He didn't become a doctor by quitting when things got tough.
Above is an eye catching Italian poster painted by Ezio Tarantelli for Ik. Dr Fu Manchu, aka The Face of Fu Manchu, part of a series of films based on Chinaphobic novels by Sax Rohmer. According to IMDB and other sources this film played in Italy as Fu Manciù A.S.3: Operazione Tigre, but this poster suggests otherwise, or at least suggests it played there under more than one title. There's no known release date, but it would have shown sometime in 1966.
We gave it a look, and plotwise the infamous crime boss Fu Manchu is executed via beheading in the first scene, much to the delight of various police authorities, but they later suspect that a double died—a man with Fu's face, hypnotized into marching to his own death. And of course, they're right. Fu can do most anything he sets his mind to, including setting other people's minds to doing things detrimental to their earthly existence.
Christopher Lee, who specialized in movies of this ilk, occupies the starring slot, with his yellow make-up shading toward a grayish brown. Other cast members include Nigel Green, Karin Dor, Joachim Fuckburger—er, we mean Fuchsberger—and several more white folk pretending to be Asian. You'll have to ignore that and other racist aspects of the film. Or not, at your option. Setting that aside, is The Face of Fu Manchu any good? Umm... no, we wouldn't say so. But you might get a laugh or two from it.
Glenn Ford, Lee Marvin, and Gloria Grahame raise the temperature in Italy.
Above, three Italian posters for Il grande caldo, better known as The Big Heat. The top piece was painted by Ezio Tarantelli, and middle one is by by Anselmo Ballester, both of whom we featured a while back, here and here. We already talked about the film. If you haven't watched it, try to make the time. It's good.
Three great artists try to get the feel of an identical pose.
Today we thought we'd illustrate the imitative nature of commercial art by sharing a nice Italian poster for the comedy Tre femmine in soffitta. Originally released in the U.S. in 1968 as Three in the Attic, and starring Yvette Mimieux and Judy Pace, the movie involves a wacky love triangle, and is notable for its breezy interracial theme, as Mimieux, who is white (and hot), and Pace, who is black (and hot), both get involved with the same inordinately lucky guy.
Turning to the art, the figure at the poster's far right, which represents Pace, is a direct copy of one of our favorite Robert McGinnis femmes fatales, the girl on Carter Brown's 1960 novel The Bombshell, who has an unusual fascination with her own butt. Clearly, some imitation is more blatant than others. The poster was painted by Ezio Tarantelli, who had a nice career as an illustrator, particularly in the spaghetti western genre, and whose work on the poster for L’Amore Scotta a Yokohama we lavishly praised several years back. We may have to downgrade the genius label we slapped on him, but obviously he still shows great skill, copied butt grabber or not.
As if Tarantelli's pass at a McGinnis ass wasn't enough, we found another copy of the same pose, executed by another Italian artist, this time the great Mario de Berardinis. His piece promotes the 1975 erotic comedy La nottata, or “The Night,” which starred Sara Sperati and Susanna Javicoli. Did de Berardinis imitate Tarantelli or McGinnis? We don't know, but he truly was a genius, so copying is officially forgiven. You can see our original write-up on The Bombshell here.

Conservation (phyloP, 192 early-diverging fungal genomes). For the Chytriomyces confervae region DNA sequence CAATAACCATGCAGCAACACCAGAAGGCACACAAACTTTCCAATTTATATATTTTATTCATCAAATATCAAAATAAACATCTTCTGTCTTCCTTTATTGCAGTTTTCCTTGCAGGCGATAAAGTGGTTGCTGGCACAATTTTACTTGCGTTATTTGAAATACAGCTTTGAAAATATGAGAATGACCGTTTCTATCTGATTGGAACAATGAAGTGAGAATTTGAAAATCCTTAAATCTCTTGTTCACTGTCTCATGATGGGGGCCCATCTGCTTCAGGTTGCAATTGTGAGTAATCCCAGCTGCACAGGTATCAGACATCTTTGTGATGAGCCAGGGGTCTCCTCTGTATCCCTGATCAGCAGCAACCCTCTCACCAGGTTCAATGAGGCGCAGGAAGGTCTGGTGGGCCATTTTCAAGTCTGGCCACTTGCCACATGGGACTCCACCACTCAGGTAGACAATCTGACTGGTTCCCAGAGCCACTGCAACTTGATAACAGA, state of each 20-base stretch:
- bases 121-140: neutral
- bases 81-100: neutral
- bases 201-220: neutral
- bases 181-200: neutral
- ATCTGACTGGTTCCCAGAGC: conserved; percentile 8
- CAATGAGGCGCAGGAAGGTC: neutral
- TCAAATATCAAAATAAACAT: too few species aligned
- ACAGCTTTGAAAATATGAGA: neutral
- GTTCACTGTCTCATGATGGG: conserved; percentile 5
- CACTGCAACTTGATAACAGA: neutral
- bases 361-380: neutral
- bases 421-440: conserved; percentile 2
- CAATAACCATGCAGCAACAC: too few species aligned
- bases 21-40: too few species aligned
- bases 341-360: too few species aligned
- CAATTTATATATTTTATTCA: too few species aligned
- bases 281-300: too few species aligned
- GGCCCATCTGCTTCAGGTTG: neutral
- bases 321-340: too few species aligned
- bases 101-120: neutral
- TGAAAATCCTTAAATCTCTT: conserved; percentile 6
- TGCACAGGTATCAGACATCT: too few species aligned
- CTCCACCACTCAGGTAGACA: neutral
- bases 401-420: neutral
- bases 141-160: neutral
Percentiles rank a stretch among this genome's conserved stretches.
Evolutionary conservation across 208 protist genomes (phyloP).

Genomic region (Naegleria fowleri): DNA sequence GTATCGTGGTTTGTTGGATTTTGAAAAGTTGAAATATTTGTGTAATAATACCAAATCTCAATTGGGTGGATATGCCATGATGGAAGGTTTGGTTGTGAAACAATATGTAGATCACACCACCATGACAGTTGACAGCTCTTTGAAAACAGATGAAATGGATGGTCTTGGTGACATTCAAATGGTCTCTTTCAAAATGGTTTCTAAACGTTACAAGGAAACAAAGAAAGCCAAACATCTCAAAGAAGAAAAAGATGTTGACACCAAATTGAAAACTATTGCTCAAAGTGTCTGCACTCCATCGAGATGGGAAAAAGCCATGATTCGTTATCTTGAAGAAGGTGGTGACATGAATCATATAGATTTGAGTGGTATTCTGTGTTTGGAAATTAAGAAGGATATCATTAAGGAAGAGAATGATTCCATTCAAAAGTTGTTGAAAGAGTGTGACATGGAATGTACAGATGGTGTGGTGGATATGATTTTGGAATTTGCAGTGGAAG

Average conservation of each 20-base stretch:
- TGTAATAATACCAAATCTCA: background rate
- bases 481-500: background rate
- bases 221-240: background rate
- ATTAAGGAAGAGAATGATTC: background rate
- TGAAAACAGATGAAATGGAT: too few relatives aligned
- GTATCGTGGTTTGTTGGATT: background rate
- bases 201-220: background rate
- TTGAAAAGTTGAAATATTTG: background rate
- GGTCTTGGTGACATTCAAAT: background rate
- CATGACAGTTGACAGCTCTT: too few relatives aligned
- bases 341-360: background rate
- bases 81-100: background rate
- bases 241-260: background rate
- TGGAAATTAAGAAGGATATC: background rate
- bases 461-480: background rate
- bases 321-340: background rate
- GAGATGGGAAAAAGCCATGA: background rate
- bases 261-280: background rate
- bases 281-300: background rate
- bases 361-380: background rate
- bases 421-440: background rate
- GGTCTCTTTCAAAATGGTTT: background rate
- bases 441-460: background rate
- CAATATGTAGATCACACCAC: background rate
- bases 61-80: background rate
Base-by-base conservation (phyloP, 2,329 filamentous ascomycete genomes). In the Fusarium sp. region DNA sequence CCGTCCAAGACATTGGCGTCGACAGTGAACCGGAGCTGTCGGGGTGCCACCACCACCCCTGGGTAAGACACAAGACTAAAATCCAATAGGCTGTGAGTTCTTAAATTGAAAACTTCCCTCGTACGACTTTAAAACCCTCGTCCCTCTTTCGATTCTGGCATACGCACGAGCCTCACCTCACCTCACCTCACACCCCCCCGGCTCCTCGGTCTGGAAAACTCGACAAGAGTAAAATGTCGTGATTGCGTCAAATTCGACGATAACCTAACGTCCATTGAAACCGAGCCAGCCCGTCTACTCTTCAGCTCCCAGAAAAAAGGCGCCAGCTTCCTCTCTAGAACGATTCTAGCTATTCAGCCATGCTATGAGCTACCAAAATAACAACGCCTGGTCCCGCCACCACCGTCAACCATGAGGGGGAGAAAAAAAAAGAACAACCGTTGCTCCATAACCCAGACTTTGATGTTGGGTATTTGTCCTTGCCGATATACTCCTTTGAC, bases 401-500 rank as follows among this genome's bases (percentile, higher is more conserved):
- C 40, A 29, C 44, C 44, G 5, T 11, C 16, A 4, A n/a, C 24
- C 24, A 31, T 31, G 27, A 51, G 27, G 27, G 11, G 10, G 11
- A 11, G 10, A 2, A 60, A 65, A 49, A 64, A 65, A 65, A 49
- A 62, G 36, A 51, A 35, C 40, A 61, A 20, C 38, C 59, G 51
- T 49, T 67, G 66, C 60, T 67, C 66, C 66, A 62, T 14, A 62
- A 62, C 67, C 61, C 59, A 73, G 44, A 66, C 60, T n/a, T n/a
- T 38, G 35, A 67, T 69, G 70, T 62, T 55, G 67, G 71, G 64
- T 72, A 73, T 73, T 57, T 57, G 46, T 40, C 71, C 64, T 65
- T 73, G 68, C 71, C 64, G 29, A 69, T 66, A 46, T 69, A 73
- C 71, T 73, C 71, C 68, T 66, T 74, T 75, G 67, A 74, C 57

How do I love thee? Let me count the greenbacks.
Here’s a piece of beautiful poster art for Hajime Sato’s 1966 film L’Amore Scotta a Yokohama. The film was originally released in Japan as Sanpo suru reikyusha, and of course it had a Japanese cast, but in the painting you get a decidedly Italian-looking woman playing dirty with paper money. The film is difficult to find, so if you search for it prepare for frustration. But we really wanted to show you the art anyway, painted by Tarantelli—that must be Italian for genius.
The headlines that mattered yesteryear.
1933—Eugenics Becomes Official German Policy
Adolf Hitler signs the Law for the Prevention of Hereditarily Diseased Offspring, and Germany begins sterilizing those they believe carry hereditary illnesses, and those they consider impure. By the end of WWII more than 400,000 are sterilized, including criminals, alcoholics, the mentally ill, Jews, and people of mixed German-African heritage.
1955—Ruth Ellis Executed
Former model Ruth Ellis is hanged at Holloway Prison in London for the murder of her lover, British race car driver David Blakely. She is the last woman executed in the United Kingdom.
1966—Richard Speck Rampage
breaks into a Chicago townhouse where he systematically rapes and kills eight student nurses. The only survivor hides under a bed the entire night.
1971—Corona Sent to Prison
Mexican-born serial killer Juan Vallejo Corona is convicted of the murders of 25 itinerant laborers. He had stabbed each of them, chopped a cross in the backs of their heads with a machete, and buried them in shallow graves in fruit orchards in Sutter County, California. At the time the crimes were the worst mass murders in U.S. history.
1960—To Kill a Mockingbird Appears
Harper Lee's racially charged novel To Kill a Mockingbird
is published by J.B. Lippincott & Co. The book is hailed as a classic, becomes an international
bestseller, and spawns a movie starring Gregory Peck, but is the only novel Lee would ever publish.
1962—Nuke Test on Xmas Island
As part of the nuclear tests codenamed Operation Dominic, the United States detonates a one megaton bomb on Australian controlled Christmas Island, in the Indian Ocean. The island was a location for a series of American and British nuclear tests, and years later lawsuits claiming radiation damage to military personnel were filed, but none were settled in favor in the soldiers.
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